Friday, March 27, 2020

Did the Senate Kill CFATS Because of COVID-19?

See corrected information about this post here - [Added 0632 EDT, 3-28-20]

On Wednesday, the Senate passed HR 748 after amending it to become the Coronavirus Aid, Relief, and Economic Security Act. Everyone sighed with relief as the upper chamber actually came to an agreement. After taking care of some minor procedural matters, the Senate then took off for what we will end-up calling the COVID-19 Recess; they are not currently scheduled to return to Washington until April 20th, 2020.

There are, of course, proforma sessions scheduled through out the recess. This has become a standard practice (from well before Trump) to prevent the President from making recess appointments that would not require Senate advice and consent. While the House rules provide for some limited legislative activity during proforma sessions, the Senate used its normal proforma session language in escaping the potential Washington COVID-19 exposure; “with no business being conducted”. This means that no bills will be offered in the Senate and no action will be allowed on existing bills.

The Senate will meet in proforma session on each Monday and Thursday between today and April 16th. They are then next scheduled to meet in a real session on April 20th. This sounds good, the Senate is ‘setting the example’ on isolation and social distancing. Congratulations.

One small problem. The Chemical Facility Anti-Terrorism Standards (CFATS) program’s current authorization expires on April 18th, 2020. And, the Senate failed to take action on the House passed CFATS extension, HR 6160. Nor did it take action on either of the two CFATS bills before the Senate, S 3416 or S 3506 (which has yet to be published by the GPO). This means that no final action on extending the current authorization for the CFATS program is “possible” until April 20th, 2020.

Okay, I put ‘possible’ in quotes for a reason. Anyone that has watched Congress in action for as long as I have knows that there is always a way around the ‘rules’ of Congress. If Sen McConnel (R,TN) decides that HR 6160 needs to be passed before April 18th, he will find a way to pass it. And I do not think that there would be any serious opposition to that passage if it were to happen.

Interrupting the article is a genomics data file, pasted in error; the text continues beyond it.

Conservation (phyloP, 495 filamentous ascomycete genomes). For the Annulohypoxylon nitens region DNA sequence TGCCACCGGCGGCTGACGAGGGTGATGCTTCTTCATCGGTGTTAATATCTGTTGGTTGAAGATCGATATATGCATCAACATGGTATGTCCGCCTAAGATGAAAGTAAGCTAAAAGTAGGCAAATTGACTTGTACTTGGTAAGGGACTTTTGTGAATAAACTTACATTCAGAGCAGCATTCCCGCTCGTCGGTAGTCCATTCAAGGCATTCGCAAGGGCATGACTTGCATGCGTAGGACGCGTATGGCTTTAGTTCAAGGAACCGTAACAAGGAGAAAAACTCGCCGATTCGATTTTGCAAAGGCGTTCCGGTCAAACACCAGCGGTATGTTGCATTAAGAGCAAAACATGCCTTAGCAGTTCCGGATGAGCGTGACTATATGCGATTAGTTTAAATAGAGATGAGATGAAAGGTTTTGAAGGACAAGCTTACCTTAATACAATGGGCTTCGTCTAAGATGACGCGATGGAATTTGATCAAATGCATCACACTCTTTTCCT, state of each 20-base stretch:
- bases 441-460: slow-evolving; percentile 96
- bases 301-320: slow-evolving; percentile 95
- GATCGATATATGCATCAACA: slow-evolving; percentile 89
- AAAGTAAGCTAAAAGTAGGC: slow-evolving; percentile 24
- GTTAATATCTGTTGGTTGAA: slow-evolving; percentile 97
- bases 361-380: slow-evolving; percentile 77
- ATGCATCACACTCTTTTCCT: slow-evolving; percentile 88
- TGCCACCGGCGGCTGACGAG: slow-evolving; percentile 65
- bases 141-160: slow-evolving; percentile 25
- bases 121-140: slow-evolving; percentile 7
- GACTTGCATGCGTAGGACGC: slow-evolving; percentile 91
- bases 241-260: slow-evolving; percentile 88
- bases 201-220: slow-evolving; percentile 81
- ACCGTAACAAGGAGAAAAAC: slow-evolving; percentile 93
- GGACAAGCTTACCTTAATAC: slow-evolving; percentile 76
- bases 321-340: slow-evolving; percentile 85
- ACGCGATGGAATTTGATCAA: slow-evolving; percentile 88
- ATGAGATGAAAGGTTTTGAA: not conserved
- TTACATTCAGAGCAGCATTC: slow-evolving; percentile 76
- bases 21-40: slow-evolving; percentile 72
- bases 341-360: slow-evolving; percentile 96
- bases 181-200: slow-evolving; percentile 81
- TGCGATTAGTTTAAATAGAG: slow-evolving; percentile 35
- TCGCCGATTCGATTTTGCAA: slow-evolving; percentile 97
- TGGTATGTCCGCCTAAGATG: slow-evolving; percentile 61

What happens if the Senate does not take action before April 18th? An interesting question. The 18th this year is on a Saturday, so for all practical purposes, nothing happens. The Senate could come back into session on the Monday, the 20th, pass HR 6160 and send it to the President, who would probably sign it that day. There would be some breath holding across the CFATS community, but nothing would really change.

But, even if they did not do that, it might not make a real difference. The CFATS program is currently funded, like the rest of the Federal government, until September 30th, 2020. There are a number of people who feel (myself included) that that provides de facto authority for the continued the operations of the CFATS program through the end of the fiscal year. I do not think that the Infrastructure Security Compliance Division would attempt to formally sanction anyone for CFATS violations during that period (thus forcing a court review of their authority), but I think that routine inspections, Top Screen reviews and Site Security Plan approvals would continue. And I do not think that there would be any serious objection from the regulated community.

And, on October 1st, when the continuing resolution continues to fund the federal government (there will certainly be one this year, perhaps for a full year because of COVID-19) the CFATS program funding and thus unofficial authority would likely continue.

Does this mean that CFATS reauthorization or extension is not needed? Certainly not. At some point ISCD will have to tell a facility to do something that the facility does not want to do and the courts would become involved. The court would then have to rule that the authority for the program had expired and that the facility was not obligated to do what it was told. Then the CFATS program would be dead. Congress does need to act.

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